Ida Mae Astute/ABC

What 2016 Candidates Have Talked About the Most During Debates

We parsed the transcripts of every debate since August, and counted the most common words.

There was an unmistakable contrast between the most recent Republican and Democratic presidential debates. Donald Trump opened the Republican debate on Mar. 3 by talking about his penis size. Meanwhile, the most explosive moment of the Democratic debate three days later was probably when Bernie Sanders said to Hillary Clinton, in an assertive tone, “excuse me, I’m talking.”

As such, the Democratic debates may appear to be more substantive and focused on policy, while the Republican debates seem to be little more than vapid—if entertaining—television. But does the tone of the debates translate into the actual words spoken?

We parsed the transcripts of every debate since August, and counted which words candidates in each party said the most. We filtered out articles and common words, like “the” and “really,” as well as audience reactions and questions from moderators.

Here are the 25 words Republican candidates have said the most:

“Hands” did not make the cut, nor did “Little Marco” or “Lying Ted,” as Trump likes to call his opponents. “Donald” did make the list, at 204 mentions, but “Trump” did not. Of the 204 mentions of “Donald,” 141 did not include “Trump.” And “Mr. Trump” appeared just 58 times.

The top words mentioned by Republicans related to policy were “tax” and “ISIS.” (The IRS has a long reach, but even it might have trouble collecting 1040s from Raqqa.)

And here is what Democrats have been talking about the most:

“Wall Street” is high up on the list, and that’s mostly because Sanders brings it up frequently. The next most-used words related to policy were “health” and “care.” They are usually used together, of course, but “care” was said more than “health.”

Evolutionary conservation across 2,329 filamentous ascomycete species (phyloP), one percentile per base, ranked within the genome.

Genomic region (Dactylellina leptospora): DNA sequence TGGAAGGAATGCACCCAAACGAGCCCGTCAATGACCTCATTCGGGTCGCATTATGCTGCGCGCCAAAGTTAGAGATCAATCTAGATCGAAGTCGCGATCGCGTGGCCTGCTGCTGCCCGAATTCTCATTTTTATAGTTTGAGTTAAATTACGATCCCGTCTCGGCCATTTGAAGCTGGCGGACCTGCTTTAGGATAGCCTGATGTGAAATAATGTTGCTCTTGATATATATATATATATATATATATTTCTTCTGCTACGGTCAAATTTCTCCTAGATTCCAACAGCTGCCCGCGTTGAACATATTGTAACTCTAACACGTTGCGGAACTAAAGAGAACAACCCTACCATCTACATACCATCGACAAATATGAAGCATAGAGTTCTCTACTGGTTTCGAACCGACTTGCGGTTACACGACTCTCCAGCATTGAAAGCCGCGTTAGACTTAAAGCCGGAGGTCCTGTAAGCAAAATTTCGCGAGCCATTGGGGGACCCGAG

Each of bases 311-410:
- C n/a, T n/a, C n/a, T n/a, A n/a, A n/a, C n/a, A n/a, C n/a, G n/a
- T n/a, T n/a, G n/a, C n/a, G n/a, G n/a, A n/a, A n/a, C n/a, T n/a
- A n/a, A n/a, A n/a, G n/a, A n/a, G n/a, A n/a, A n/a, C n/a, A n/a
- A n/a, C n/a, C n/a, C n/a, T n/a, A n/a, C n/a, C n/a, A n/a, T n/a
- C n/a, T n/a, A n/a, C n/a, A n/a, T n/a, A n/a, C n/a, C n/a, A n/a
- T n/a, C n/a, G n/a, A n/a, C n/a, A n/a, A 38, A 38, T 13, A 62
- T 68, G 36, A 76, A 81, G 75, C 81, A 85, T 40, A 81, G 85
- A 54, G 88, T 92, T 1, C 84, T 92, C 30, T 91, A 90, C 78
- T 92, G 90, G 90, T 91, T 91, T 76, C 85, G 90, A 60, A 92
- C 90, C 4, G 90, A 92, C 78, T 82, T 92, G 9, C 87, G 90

In both parties, “people” has been the word used the most. That’s largely because it’s a word that, uh, people commonly use, but also because constantly referring to the public is a typical tactic in political rhetoric. Candidates in both parties also talked a lot about America, other candidates, people and money.

In terms of policy, it’s no big surprise that Republicans like to talk more about taxes and terrorism, while the Democrats focus on banks and health care. But how much do the candidates talk about issues that aren’t at the center of their respective agendas, like taxes for the Democrats, banks for the Republicans, and guns, infrastructure, or trade for both parties? We counted that, too:

Of course, candidates can potentially talk about policies at length without mentioning any of these specific words. It’s also worth noting that we were unable to quantify the discussion of certain issues. Instances of “police,” for example, could link to a discussion about police shootings, or could be Jeb Bush talking about whether the United States should be “the world’s policeman.” Therefore, we chose keywords that were the most likely to link directly and predictably to specific policy discussions.

So far in this election season, about 100,000 words have been spoken by candidates at the six Democratic primary debates, and about 200,000 by candidates at the 11 Republican debates. Candidates in both parties will meet to debate several more times leading into their respective conventions in July.